A good friend, knowing about my passion for space science, surprised me this past Christmas with an unusual gag giftan exquisitely printed parchment deed entitling me to one-acre of land on the Moon. The deed to my extraterrestrial turf cost my friend about $25 including shipping and handling. The little piece of airless lunar paradise is identified on the deed and accompanying map; its located northwest of the giant crater Copernicus in the vast volcanic basin (maria) called the Ocean of Storms on the western edge of Lunas nearside. The idea of buying real estate on our Moon may seem like just another gift ripoffmuch like the radio commercials that promise to name a star after a loved one. But unlike the International Star Registry advertising come-ons (only the International Astronomical Union has the right to officially name stars and other celestial objects), there may be a legal claim when it comes to private versus international ownership of the Moons real estate and mineral rights. According to various reports, more than 2.5 million people from 180 countries have bought property on the Moon and Mars in sales that reached $1 million in 2006. The pronouncements are bold. The revenue is real. And a lunar land grab... is well underway, according to a recent Space.com news report by Robert Roy Britt. Most of the buyers are individuals who are convinced that $19.99 plus shipping and handling will secure them a building site on another world. Some 1,300 corporations, many hoping for otherworldly tax status, are also said to be among the clients. Most space lawyersyes, they actually existsay the 1967 United Nations Outer Space Treaty forbids private ownership of the Moon or any other celestial body. Yet others claim there may be a chink in the U.N.s rusting treaty armor. Space.coms Britt writes that the current virtual lunar land rush foretells court battles to come. The leader of the current lunar land rush is American space entrepreneur Dennis Hope. Hope sells lunar deeds online through his Lunar Embassy company (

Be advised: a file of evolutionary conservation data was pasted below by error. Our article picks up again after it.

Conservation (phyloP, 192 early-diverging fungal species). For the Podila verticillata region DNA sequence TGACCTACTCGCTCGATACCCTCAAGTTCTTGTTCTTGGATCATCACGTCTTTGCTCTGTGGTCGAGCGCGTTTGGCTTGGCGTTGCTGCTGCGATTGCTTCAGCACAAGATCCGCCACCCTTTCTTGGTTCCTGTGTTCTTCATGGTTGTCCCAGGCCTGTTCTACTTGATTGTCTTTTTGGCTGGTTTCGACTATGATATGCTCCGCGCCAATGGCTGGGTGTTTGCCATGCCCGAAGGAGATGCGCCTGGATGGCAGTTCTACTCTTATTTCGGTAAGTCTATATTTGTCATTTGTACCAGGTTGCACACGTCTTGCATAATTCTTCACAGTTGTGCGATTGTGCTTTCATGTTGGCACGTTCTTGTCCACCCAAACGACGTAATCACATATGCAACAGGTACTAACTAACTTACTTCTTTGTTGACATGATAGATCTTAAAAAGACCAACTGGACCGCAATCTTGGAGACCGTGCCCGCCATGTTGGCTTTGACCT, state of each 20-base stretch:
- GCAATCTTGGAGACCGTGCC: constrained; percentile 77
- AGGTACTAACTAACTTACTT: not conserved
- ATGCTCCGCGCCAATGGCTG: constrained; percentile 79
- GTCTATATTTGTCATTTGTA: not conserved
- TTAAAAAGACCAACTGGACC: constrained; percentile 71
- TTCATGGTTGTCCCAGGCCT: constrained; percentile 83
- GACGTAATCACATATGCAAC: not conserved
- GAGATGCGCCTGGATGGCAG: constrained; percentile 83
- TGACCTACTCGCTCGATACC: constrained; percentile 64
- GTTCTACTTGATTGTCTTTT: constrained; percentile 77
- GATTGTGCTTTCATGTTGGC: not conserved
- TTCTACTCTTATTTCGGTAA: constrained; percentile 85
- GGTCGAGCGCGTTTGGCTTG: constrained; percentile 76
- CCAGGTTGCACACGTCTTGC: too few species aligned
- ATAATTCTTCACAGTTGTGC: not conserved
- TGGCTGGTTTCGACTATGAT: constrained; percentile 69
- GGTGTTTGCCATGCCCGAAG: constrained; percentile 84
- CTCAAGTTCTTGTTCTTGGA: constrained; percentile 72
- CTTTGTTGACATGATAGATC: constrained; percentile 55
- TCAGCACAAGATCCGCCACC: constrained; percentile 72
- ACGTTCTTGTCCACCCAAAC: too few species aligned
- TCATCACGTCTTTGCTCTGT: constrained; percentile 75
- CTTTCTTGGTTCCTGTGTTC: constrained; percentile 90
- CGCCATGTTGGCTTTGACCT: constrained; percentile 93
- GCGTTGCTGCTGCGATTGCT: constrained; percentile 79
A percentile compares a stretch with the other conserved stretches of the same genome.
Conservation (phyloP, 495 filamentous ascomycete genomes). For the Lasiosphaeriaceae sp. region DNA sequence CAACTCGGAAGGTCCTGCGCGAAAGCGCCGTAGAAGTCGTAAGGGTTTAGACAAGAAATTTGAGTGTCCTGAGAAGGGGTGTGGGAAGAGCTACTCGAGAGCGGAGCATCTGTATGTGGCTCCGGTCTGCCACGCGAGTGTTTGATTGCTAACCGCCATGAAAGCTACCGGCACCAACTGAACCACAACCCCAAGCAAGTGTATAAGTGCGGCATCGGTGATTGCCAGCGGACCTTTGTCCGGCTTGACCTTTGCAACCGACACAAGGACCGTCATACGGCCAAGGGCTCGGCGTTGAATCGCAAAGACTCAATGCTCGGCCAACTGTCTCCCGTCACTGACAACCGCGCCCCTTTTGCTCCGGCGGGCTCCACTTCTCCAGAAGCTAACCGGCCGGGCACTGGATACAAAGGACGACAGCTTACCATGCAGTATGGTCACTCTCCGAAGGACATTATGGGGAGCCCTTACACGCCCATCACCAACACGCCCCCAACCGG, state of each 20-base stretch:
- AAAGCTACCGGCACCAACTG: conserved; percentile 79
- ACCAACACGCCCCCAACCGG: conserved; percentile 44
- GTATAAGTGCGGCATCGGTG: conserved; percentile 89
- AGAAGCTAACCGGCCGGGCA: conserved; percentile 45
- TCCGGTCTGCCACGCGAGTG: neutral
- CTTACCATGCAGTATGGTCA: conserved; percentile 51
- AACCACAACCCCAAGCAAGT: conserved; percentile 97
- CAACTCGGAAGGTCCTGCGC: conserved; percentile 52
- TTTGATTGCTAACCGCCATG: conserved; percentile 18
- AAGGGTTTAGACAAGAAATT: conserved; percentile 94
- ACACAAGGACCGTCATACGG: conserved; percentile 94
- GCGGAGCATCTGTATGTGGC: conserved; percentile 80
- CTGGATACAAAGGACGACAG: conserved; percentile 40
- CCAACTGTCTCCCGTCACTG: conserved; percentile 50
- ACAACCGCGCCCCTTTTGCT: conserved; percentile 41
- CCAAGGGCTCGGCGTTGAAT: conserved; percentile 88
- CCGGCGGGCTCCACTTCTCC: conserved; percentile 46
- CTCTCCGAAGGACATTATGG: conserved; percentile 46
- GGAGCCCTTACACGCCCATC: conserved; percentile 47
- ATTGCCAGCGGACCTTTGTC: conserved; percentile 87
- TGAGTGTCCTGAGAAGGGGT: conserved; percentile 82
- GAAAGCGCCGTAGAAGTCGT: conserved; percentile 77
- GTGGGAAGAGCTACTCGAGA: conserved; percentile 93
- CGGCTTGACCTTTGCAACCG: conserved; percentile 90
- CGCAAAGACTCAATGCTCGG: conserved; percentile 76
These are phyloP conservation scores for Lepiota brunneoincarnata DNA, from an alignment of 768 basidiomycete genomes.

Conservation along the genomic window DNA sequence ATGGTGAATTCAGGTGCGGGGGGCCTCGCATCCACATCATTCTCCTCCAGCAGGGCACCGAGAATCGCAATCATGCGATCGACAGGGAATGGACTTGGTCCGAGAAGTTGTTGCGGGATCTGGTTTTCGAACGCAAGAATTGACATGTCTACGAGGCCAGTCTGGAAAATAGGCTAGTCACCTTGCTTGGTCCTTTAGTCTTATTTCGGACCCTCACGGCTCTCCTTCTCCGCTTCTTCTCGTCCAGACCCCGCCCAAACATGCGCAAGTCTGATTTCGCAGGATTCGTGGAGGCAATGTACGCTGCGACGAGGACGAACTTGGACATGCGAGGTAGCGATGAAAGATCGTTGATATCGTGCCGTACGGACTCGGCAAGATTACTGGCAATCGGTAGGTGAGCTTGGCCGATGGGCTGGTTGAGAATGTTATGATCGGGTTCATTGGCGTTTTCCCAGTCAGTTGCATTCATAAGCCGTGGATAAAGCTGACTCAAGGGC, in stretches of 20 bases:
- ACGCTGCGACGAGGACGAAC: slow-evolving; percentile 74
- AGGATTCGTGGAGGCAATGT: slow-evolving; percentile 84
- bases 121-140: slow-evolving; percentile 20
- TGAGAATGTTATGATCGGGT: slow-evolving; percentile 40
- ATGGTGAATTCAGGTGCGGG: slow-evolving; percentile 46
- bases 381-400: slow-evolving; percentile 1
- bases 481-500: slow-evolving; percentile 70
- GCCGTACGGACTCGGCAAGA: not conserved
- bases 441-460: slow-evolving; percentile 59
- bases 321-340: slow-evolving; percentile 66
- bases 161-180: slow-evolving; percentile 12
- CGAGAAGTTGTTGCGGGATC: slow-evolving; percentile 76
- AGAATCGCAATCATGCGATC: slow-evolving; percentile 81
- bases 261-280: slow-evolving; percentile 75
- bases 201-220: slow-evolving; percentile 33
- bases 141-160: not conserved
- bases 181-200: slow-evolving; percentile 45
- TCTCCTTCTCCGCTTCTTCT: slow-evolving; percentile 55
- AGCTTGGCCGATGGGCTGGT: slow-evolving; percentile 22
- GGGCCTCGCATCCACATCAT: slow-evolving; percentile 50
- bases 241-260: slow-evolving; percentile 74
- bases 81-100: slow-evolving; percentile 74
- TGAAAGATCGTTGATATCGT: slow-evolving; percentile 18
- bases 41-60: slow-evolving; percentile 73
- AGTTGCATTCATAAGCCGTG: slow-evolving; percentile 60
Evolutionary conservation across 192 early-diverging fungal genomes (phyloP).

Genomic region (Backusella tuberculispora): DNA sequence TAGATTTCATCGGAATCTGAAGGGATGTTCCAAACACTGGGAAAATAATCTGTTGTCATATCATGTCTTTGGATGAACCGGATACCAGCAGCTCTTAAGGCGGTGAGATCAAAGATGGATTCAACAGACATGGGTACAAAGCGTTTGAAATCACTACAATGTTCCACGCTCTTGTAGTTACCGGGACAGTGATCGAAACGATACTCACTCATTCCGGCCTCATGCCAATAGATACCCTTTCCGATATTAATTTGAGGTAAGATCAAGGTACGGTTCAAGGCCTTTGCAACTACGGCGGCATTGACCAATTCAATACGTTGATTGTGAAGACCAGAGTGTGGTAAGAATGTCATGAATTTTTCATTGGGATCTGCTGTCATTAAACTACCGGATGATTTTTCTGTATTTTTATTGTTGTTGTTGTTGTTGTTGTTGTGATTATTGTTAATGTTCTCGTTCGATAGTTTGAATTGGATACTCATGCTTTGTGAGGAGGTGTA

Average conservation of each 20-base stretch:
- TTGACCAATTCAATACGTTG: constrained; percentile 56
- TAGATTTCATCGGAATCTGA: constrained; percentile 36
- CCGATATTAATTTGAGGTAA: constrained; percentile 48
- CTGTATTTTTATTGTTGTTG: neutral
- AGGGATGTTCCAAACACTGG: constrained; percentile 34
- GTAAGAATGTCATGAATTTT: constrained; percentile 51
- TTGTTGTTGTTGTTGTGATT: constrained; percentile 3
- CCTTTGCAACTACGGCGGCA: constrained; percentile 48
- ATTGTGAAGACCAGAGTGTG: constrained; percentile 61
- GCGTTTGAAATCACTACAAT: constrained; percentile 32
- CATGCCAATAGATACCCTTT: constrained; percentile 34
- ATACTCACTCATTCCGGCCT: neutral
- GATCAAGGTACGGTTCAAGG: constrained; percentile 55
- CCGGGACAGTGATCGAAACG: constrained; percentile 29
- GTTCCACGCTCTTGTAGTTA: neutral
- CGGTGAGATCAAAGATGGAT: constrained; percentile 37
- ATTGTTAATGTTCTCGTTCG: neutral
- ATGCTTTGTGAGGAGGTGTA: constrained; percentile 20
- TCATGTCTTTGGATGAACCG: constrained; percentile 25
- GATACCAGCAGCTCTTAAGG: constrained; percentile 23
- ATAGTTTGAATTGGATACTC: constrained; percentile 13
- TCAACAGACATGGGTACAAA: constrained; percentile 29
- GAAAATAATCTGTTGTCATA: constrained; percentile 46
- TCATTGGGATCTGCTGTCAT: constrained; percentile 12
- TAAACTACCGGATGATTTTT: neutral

). "We're not trying to fool anybody about anything," Hope said in a Space.com news report. "The properties we sell are as legitimate as any property you buy anywhere on this planet." Hopes Lunar Embassy enterprise plans to claim the Moon in the near future via a privately built robot lander to plant his corporate flag on the lunar regolith. It will be the first private challenge to the 1967 U.N. treatya treaty many space enthusiasts, inspired by the late science-fiction author Robert A. Heinlein, believe is worth challenging. They also want to challenge the influence of the shadowy International Institute of Space Law which they claim is an anti-free enterprise organization run by socialist world-government types. "We believe it will change the history of this world," Hope told Space. com. "...The Lunar Embassy will be on the Moon. Our representative will then turn to a video camera and read a prepared statement validating our claim of ownership." Hope believes the major legal loophole in the 1967 United Nations Outer Space Treaty is that the document proclaims no government can own extraterrestrial propertyit says nothing about individual or corporate ownership of the Moon. Space.coms Britt also wonders if international bodies such as the U.N. and national governments of Earth can really lay down the law of the heavens How might current law change when people actually get out there? Might individuals one day purchase suburban land beyond Earth in a legally undisputed manner? And if so, what entity or entities will recognize and protect their title? Whats in the Sky: The planet Mars passes closest to Earth this week. It rises at sunset and climbs during the night. It rises left of Orion and lines up with the stars Betelgeuse and Rigel. Mars may be hit by a big meteor during January. Stay tuned for updates.